A surge in online pizza orders from Britons staying at home during the economic downturn lifted profits at Britain's biggest pizza delivery firm, Domino's Pizza UK & IRL Plc,.
The launch of mobile phone apps letting customers choose a pizza from their smartphones helped drive a 43 percent rise in orders over the internet last year. Those now account for 44 percent of total orders with some shops taking three-quarters online, the company said on Wednesday.
The rise of e-commerce in our business has been breathtaking, said Chief Executive Lance Batchelor.
Domino's, which operates the British and Irish franchises of the global brand, said pretax profit, excluding start-up losses at its German business, rose 14.6 percent to 43.6 million pounds ($68.3 million) in the year to December 25, 2011. That was above analyst estimates.
With Britain's economy stagnant at best and seen possibly dipping into recession, Domino's said it had also benefited from more people staying at home and treating themselves to take-away food rather than eating out at restaurants or pubs.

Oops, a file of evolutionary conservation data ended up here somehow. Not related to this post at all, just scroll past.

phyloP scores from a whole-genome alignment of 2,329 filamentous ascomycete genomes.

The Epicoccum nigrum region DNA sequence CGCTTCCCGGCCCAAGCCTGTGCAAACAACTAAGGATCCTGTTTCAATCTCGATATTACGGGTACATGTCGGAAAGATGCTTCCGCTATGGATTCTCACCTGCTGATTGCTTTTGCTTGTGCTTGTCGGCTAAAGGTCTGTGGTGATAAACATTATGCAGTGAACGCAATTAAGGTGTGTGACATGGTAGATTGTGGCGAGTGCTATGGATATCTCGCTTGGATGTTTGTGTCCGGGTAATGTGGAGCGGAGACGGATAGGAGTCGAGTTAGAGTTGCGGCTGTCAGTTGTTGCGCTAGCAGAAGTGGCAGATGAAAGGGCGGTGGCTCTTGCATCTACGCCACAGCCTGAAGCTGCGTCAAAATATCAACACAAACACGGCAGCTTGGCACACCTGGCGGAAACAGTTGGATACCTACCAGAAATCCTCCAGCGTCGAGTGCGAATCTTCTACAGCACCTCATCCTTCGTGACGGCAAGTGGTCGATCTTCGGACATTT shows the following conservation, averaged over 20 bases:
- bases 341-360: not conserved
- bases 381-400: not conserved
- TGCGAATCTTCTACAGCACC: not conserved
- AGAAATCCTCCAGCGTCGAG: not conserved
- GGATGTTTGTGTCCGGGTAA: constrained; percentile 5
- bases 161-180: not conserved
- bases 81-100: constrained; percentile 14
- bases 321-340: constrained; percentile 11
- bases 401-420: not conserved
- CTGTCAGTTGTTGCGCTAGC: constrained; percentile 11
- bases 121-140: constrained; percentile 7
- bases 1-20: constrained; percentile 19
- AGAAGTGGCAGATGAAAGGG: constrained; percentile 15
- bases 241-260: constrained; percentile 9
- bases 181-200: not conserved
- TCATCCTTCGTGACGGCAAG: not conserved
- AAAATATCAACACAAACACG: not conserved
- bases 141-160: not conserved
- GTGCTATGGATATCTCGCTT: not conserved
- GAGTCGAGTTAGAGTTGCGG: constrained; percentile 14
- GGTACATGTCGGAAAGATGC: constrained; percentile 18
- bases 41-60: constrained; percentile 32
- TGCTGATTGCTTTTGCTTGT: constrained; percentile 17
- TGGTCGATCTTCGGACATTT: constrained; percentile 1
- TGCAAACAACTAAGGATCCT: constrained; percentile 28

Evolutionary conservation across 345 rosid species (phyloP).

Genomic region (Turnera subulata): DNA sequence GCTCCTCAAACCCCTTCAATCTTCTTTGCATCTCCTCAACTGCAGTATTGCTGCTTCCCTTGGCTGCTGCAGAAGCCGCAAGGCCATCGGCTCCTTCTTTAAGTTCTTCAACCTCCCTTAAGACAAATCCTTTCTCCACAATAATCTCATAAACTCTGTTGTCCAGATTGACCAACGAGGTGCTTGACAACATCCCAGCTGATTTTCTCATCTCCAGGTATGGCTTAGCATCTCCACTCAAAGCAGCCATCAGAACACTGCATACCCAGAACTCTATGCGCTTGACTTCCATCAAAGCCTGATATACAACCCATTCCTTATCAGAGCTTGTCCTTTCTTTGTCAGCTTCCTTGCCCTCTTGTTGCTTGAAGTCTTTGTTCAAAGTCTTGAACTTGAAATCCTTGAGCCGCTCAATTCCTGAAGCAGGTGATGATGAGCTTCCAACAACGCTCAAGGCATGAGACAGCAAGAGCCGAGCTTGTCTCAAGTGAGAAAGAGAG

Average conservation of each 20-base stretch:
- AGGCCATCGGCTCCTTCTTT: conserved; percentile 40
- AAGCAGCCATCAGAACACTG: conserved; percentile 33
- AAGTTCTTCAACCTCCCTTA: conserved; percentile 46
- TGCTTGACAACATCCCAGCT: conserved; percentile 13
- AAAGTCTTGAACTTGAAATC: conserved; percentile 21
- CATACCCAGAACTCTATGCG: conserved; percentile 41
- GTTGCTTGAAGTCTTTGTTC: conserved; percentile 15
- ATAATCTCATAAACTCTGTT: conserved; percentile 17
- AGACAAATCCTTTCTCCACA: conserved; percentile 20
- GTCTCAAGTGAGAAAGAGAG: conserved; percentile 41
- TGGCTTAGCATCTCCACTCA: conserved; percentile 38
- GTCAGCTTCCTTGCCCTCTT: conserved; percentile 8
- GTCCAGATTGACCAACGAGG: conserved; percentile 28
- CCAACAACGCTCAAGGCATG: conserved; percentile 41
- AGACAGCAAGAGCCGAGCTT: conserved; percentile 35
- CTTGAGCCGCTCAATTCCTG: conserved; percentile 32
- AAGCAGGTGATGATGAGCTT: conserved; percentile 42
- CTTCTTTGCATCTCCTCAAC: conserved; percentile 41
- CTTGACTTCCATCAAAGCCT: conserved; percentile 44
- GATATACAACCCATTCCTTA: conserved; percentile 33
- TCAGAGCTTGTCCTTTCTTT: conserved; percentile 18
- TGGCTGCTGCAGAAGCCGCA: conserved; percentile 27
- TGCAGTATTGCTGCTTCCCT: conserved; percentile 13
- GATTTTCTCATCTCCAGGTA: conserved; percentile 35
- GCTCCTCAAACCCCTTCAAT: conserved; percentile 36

Giving people a treat when the world is a bit grey is something we do extremely well, said Batchelor. There's no doubt it's a very tough trading environment and we've seen no sign of an uplift yet.
Sales at shops open more than a year were up 3 percent last year. Sales rose 3.7 percent in the first seven weeks of this year. These were also lifted by the launch of products such as a more upmarket 'Gourmet' range, the company said.
Domino's opened 62 shops last year to bring the total to 726. Finance Director Lee Ginsberg told Reuters it would like to accelerate expansion from its target of 60 stores a year, but was held back by planning restrictions.
Domino's opened its first six stores in Germany last year and expects to add 12 this year. It believes the business could eventually become twice the size of its British operation.
The average forecast for Domino's pretax profit was 42.2 million pounds, according to Thomson Reuters I/B/E/S data.
Shares in Domino's, which have risen by 25 percent since November, were up 0.1 percent at 478 pence at 1100 GMT, valuing the business at about 780 million pounds.
($1 = 0.6382 British pounds)
(Reporting by Matt Scuffham; editing by Rhys Jones and Matthew Tostevin)